The brain-hijacking parasite Toxoplasma gondii seems to be almost everywhere. The microscopic invader is thought to infect up to 50 percent of people, and a range of studies suggests it may alter human behavior, in addition to that of many other animals.
The parasite has been linked with a large range of neurological disorders, including schizophrenia and psychotic episodes, and scientists keep uncovering more mysterious effects that may result from infection.
In one such new study, researchers found that men and women infected by the parasite ended up being rated as more attractive and healthier-looking than non-infected individuals.
On the face of it, that might sound strange and unlikely. But hypothetically speaking, the phenomenon could make sense from an evolutionary biology standpoint, scientists say.
Above: Composite images of 10 Toxoplasma-infected women and men (a), beside 10 composite images of 10 non-infected women and men (b).
Amidst the many neurobiological changes T. gondii infection appears to bring about in its hosts, researchers hypothesize some of the effects may occasionally benefit infected animals – which might then benefit the parasite too, by subsequently helping to spur its own transmission prospects.
"In one study, Toxoplasma-infected male rats were perceived as more sexually attractive and were preferred as sexual partners by non-infected females," researchers explain in a new paper led by first author and biologist Javier Borráz-León from the University of Turku in Finland.
Much research has been devoted to investigating whether similar effects can be seen in human cases of T. gondii infection.
The evidence is far from clear, but some evidence suggests infected men have higher levels of testosterone than non-infected men.
Arguably, men with higher levels of testosterone could be more likely to become infected by the parasite in the first place, through greater levels of risk-taking behavior associated with the hormone.
An alternative view, however, is that the parasite might be capable of subtly altering its host phenotype, manipulating chemicals in the animal's body, such as neurotransmitters and hormones, for its own subsequent ends.
Those alterations could be far-reaching, Borráz-León and his team suggest.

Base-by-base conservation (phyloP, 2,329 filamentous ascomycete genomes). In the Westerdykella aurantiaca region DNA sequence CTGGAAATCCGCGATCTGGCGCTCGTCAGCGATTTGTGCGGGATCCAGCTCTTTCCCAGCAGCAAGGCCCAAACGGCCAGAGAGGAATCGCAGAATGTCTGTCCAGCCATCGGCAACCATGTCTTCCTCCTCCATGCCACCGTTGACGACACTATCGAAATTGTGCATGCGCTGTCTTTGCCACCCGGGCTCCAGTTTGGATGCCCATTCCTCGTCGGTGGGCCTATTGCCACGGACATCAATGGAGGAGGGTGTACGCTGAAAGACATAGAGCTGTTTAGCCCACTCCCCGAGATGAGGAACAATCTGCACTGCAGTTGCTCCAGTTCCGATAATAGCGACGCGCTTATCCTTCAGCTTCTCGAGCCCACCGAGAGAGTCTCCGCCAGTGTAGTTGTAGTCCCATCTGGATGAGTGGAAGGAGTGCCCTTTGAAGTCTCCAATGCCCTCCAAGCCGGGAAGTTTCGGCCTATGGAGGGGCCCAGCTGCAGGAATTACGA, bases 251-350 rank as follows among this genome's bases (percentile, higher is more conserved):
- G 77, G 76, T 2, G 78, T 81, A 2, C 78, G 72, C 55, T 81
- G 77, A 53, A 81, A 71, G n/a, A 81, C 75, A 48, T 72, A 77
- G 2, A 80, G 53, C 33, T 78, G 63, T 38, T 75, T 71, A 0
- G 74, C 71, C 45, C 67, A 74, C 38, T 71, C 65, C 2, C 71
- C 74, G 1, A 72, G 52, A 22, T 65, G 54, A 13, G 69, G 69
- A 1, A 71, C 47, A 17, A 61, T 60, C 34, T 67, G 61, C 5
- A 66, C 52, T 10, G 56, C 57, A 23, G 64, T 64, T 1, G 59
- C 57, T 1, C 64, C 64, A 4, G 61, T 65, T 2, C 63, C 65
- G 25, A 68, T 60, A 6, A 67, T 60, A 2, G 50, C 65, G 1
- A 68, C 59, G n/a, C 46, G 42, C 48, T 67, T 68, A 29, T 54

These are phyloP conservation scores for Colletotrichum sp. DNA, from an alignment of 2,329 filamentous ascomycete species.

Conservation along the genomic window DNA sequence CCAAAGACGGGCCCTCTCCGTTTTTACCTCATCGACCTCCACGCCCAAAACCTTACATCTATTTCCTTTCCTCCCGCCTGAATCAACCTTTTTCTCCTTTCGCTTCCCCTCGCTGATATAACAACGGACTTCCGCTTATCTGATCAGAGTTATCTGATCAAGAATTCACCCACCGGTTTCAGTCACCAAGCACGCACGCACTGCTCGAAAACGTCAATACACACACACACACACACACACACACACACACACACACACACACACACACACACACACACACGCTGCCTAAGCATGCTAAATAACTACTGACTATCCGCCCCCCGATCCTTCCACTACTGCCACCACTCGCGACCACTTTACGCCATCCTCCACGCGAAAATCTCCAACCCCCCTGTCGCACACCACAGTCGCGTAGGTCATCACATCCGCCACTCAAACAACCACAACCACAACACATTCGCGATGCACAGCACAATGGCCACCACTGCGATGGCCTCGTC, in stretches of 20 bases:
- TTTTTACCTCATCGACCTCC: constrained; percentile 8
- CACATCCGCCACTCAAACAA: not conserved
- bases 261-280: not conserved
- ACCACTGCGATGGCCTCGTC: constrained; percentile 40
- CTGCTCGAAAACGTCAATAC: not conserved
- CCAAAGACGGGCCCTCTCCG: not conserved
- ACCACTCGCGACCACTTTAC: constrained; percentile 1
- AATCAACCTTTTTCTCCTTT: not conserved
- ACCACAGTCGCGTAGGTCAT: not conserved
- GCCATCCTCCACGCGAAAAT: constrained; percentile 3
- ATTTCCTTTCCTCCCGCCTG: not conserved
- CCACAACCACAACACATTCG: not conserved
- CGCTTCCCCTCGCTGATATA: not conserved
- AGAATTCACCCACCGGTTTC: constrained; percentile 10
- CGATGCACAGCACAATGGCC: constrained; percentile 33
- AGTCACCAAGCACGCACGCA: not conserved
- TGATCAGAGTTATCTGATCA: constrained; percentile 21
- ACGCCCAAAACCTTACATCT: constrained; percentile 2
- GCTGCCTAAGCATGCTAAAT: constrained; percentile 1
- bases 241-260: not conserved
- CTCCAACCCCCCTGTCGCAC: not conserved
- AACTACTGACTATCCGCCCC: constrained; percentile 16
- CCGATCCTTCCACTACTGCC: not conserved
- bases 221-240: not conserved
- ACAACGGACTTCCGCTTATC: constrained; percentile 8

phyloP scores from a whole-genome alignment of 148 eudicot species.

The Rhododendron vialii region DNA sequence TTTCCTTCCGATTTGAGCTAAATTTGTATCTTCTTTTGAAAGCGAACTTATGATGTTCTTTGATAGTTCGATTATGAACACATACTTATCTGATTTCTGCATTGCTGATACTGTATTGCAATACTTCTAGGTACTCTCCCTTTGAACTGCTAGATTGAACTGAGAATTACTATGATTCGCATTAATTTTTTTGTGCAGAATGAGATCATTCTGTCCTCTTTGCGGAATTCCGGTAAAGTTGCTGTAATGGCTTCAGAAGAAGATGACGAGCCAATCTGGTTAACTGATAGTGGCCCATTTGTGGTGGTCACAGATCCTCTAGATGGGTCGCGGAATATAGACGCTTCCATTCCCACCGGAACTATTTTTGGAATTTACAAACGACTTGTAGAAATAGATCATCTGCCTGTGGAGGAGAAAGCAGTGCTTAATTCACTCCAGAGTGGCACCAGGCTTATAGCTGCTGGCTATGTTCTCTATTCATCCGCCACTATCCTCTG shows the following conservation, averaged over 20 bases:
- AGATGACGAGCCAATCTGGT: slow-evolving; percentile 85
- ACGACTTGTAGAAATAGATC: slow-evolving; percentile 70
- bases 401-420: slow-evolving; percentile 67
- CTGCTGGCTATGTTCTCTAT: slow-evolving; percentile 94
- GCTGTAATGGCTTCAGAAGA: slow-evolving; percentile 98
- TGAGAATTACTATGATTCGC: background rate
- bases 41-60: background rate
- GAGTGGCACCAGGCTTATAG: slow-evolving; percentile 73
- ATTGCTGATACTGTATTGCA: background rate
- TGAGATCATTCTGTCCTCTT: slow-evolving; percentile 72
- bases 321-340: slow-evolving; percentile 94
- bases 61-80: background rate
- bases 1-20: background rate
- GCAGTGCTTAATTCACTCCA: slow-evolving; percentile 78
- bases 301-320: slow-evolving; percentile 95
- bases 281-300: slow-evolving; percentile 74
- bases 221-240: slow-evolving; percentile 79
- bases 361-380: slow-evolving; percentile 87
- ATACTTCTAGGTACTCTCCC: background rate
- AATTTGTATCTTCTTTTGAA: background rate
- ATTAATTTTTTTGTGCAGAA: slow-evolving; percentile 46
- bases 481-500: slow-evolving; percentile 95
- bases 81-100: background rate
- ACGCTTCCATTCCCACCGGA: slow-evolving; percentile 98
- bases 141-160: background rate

"Some sexually transmitted parasites, such as T. gondii, may produce changes in the appearance and behavior of the human host, either as a by-product of the infection or as the result of the manipulation of the parasite to increase its spread to new hosts," the researchers write.
To test this hypothesis, the researchers compared 35 people (22 men, 13 women) infected with T. gondii against 178 people (86 men, 92 women) who did not carry the parasite.
All the participants (including the infected) were nonetheless healthy college students, who had previously had their blood tested for another study investigating T. gondii.
Following a number of different tests involving the participants – including surveys, physical measurements, and visual assessments, the researchers found Toxoplasma-infected subjects had significantly lower facial fluctuating asymmetry than the non-infected people.
Fluctuating asymmetry is a measure of deviation from symmetrical features, with lower levels of asymmetry (ie. higher symmetry) being linked with better physical health, good genes, and attractiveness, among other things.
In addition, women carrying the parasite were found to have lower body mass and lower BMI than non-infected women, and they reported both higher self-perceived attractiveness and a higher number of sexual partners.
In a separate experiment, a group of 205 independent volunteers rated photographs of the participants' faces, and the raters found the infected participants looked both significantly more attractive and healthier than the non-infected participants.
Interpreting the results, the researchers say it's possible that T. gondii infection might produce changes in the facial symmetry of its hosts through changes in endocrinological variables, such as testosterone levels.
Further, the parasite could also be influencing metabolic rate in hosts, nudging infected people in ways that might influence their health and attractiveness perceptions.
That said, all of this is speculation at this point, and the team acknowledges other interpretations are viable too, including the idea that highly symmetrical, attractive people might somehow better afford the physiological costs related to parasitism, which in other regards are considered a burden to health.
As for which interpretation is correct, it's impossible to say for sure based on this one study alone, and the researchers acknowledge that the small sample size of their experiment is a limiting factor for its statistical analysis.
For that reason, future studies with greater numbers of participants will be needed to confirm or deny their overall hypothesis.
But maybe – just maybe, they say – this perplexing parasite isn't necessarily our enemy after all.
"It is possible that the apparently non-pathological and potentially beneficial interactions between T. gondii and some of its intermediate hosts, such as rats and humans, are the result of co-evolutionary strategies that benefit, or at least do not harm, the fitness of both the parasite and the host," the researchers write.
The findings are reported in PeerJ.